Trump Says US Will Abandon Global Climate Accord
Thursday, June 1, 2017
Credit: Associated Press
UPDATE: 3:30 p.m., June 5, 2017
Rep. Scott Peters, D-San Diego, announced Wednesday his opposition to pulling out of the Paris climate change agreement, calling that decision "disastrous."
“Exiting the Paris Agreement is bad for the planet and for American standing, leverage, and jobs. It is morally wrong and monumentally stupid," Peters said in a statement.
Peters urged California leaders to do more to reduce pollution and said, "Now, more than ever, we must be bold and decisive in pursuing the clean energy future that our children deserve.”
Rep. Susan Davis, D-San Diego, tweeted, “Backward and alone? Isn't leading toward a better energy future what America needs today? I think so.”
Davis also said withdrawing from the agreement would hurt the environment and economy.
Read updated story below.
President Donald Trump declared Thursday he was withdrawing the U.S. from the landmark Paris climate agreement, striking a major blow to worldwide efforts to combat climate change and distancing the country from many allies abroad. He said the U.S. would try to re-enter but only if it can get more favorable terms.
Framing his decision as "a reassertion of America's sovereignty," he said, "I was elected to represent the citizens of Pittsburgh, not Paris." His decision ended weeks of speculation, some of it fueled by Trump himself and his Cabinet members.
Under former President Barack Obama, the U.S. had agreed under the accord to reduce polluting emissions by about 1.6 billion tons by 2025. But the targets were voluntary, meaning the U.S. and the nearly 200 other nations in the agreement could alter their commitments.
Trump said that he would begin negotiations to re-enter the agreement or establish "an entirely new transaction" to get a better deal for the U.S. But he suggested re-entry was hardly a priority. "If we can, great. If we can't, that's fine," he said.
By abandoning the world's chief effort to slow the tide of planetary warming, Trump was fulfilling a top campaign pledge. But he was also breaking from many of America's staunchest allies, who have expressed alarm about the decision. Several of his top aides have opposed the action, too, as has his daughter and adviser, Ivanka Trump.
Scientists say Earth is likely to reach more dangerous levels of warming sooner as a result of the president's decision because America contributes so much to rising temperatures. Calculations suggest withdrawal could result in emissions of up to 3 billion tons of additional carbon dioxide in the air a year — enough to melt ice sheets faster, raise seas higher and trigger more extreme weather.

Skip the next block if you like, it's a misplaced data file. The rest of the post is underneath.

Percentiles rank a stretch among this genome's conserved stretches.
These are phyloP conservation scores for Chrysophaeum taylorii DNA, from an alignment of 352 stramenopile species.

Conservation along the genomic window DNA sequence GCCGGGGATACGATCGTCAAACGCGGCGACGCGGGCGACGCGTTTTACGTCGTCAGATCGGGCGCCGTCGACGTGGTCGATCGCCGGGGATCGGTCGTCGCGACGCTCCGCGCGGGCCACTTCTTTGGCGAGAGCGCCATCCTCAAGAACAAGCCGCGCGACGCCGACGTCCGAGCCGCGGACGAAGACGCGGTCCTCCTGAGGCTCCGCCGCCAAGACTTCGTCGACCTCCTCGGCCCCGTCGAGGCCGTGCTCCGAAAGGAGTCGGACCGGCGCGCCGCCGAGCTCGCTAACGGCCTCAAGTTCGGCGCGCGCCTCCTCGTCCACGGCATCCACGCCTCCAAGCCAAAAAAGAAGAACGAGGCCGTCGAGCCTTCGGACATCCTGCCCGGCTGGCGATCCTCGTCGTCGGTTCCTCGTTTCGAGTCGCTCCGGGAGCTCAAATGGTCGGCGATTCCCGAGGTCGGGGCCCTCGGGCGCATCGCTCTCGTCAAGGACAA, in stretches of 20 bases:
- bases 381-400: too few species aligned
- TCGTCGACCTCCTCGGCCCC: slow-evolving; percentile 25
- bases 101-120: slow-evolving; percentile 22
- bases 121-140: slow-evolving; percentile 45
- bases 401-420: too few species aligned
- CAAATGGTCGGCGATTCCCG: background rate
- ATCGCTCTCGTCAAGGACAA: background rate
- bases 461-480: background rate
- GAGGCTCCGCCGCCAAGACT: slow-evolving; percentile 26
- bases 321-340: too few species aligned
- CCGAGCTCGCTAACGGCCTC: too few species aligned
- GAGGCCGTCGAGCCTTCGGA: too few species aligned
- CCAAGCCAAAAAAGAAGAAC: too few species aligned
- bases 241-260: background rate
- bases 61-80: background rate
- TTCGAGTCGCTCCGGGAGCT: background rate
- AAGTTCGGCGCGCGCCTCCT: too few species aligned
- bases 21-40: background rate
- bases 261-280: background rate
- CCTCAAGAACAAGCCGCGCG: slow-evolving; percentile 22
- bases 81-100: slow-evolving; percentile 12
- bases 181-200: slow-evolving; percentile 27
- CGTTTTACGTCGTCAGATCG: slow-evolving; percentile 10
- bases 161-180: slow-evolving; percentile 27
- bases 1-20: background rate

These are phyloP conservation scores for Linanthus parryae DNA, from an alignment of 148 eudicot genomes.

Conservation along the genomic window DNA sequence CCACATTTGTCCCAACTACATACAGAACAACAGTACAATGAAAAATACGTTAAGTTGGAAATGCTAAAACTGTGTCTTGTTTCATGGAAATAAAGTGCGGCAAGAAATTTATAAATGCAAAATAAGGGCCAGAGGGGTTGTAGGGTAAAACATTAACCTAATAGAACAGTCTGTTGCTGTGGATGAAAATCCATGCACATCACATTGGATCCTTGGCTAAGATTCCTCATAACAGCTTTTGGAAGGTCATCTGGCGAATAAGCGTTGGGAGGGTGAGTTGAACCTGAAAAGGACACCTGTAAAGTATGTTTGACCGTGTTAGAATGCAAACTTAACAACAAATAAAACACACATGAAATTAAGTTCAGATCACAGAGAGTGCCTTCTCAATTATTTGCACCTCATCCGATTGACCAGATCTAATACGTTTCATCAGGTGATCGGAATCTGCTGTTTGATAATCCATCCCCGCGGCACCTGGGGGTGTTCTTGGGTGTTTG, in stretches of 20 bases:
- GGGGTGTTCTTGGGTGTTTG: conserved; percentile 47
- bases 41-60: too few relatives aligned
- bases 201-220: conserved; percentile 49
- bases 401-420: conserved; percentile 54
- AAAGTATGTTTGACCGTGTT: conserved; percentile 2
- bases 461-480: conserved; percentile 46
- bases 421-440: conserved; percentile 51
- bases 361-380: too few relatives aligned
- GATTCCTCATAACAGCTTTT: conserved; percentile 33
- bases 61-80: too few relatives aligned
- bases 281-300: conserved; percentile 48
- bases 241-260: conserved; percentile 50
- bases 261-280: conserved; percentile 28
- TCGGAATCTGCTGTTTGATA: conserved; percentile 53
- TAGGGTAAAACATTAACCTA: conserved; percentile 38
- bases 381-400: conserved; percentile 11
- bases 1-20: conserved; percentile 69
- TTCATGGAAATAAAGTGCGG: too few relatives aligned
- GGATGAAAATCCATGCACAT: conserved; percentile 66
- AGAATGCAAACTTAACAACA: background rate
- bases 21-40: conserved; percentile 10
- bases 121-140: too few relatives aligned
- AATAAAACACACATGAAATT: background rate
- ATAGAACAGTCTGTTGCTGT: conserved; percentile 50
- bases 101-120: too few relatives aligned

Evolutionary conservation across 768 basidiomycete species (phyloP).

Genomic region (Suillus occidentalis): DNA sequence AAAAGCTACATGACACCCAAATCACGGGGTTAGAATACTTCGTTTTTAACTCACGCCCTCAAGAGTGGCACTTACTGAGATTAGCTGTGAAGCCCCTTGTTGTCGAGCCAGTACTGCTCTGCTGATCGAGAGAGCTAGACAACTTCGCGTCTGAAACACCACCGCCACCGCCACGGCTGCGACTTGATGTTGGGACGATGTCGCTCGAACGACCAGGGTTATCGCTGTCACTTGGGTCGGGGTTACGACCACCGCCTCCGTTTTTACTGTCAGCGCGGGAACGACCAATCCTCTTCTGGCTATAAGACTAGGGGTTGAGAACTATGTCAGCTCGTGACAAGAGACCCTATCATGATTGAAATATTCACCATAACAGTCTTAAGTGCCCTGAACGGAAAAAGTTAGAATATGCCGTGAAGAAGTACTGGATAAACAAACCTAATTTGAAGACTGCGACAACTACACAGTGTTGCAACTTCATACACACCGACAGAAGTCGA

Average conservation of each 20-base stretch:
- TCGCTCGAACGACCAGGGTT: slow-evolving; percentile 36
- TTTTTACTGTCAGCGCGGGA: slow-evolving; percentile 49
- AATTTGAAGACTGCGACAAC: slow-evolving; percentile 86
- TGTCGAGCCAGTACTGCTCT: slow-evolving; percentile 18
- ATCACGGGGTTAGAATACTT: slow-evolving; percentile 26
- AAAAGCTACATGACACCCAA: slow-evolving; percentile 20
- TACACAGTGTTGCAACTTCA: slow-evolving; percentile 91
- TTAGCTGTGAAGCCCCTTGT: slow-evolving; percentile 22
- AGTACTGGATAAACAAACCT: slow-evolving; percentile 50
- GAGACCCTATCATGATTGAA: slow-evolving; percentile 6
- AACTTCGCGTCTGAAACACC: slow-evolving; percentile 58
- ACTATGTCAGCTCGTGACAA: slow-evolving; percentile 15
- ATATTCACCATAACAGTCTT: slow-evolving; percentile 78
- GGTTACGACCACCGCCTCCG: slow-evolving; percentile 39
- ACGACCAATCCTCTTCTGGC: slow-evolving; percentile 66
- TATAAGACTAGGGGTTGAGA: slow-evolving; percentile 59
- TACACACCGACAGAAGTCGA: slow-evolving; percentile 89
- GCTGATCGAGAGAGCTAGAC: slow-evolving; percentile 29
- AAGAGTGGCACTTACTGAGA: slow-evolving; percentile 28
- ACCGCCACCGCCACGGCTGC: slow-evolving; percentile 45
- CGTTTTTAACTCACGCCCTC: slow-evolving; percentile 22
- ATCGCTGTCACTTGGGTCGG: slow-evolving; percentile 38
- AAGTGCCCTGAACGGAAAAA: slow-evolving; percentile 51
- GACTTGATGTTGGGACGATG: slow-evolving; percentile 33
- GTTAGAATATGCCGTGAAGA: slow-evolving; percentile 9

Trump's decision marked "a sad day for the global community," said Miguel Arias Canete, climate action commissioner for the European Union.
At home in America, the U.S. Conference of Mayors said it strongly opposed the decision and said mayors will continue efforts to reduce greenhouse gas emissions blamed for global warming. The group's vice president, New Orleans Mayor Mitch Landrieu said the action "is shortsighted and will be devastating to Americans in the long run." In fact, he said, sea level rise caused by unchecked climate change could mean that cities like his "will cease to exist."
Trump, however, argued the agreement had disadvantaged the U.S. "to the exclusive benefit of other countries," leaving American businesses and taxpayers to absorb the cost.
"This agreement is less about the climate and more about other countries gaining a financial advantage over the United States," he said, claiming that other countries have laughed at the U.S. for agreeing to the terms."
Investors seemed pleased, with stock prices, already up for the day, bumping higher as he spoke. The Dow Jones industrial average rising 135 points for the day
As for the mechanics of withdrawal, international treaties have a four-year cooling off period from the time they go into effect. That means it could take another three-and-half years for the U.S. to formally withdraw, though Trump promised to stop implementation immediately.
Major U.S. allies, business leaders and even the Pope had urged the U.S. to remain in the deal. The decision drew immediately backlash from climate activists and many business leaders.
The U.S. is the world's second-largest emitter of carbon, following only China. Beijing, however, has reaffirmed its commitment to meeting its targets under the Paris accord, recently canceling construction of about 100 coal-fired power plants and investing billions in massive wind and solar projects.
White House aides have been divided on the question of staying or leaving the accord and had been deliberating on "caveats in the language" as late as Wednesday, one official said. But Trump's statement was clear and direct.
So was opposition from environmental groups, as expected.
"Generations from now, Americans will look back at Donald Trump's decision to leave the Paris Agreement as one of the most ignorant and dangerous actions ever taken by any President," Sierra Club executive director Michael Brune said in a statement.
Margaret Leinen, director, Scripps Institution of Oceanography,
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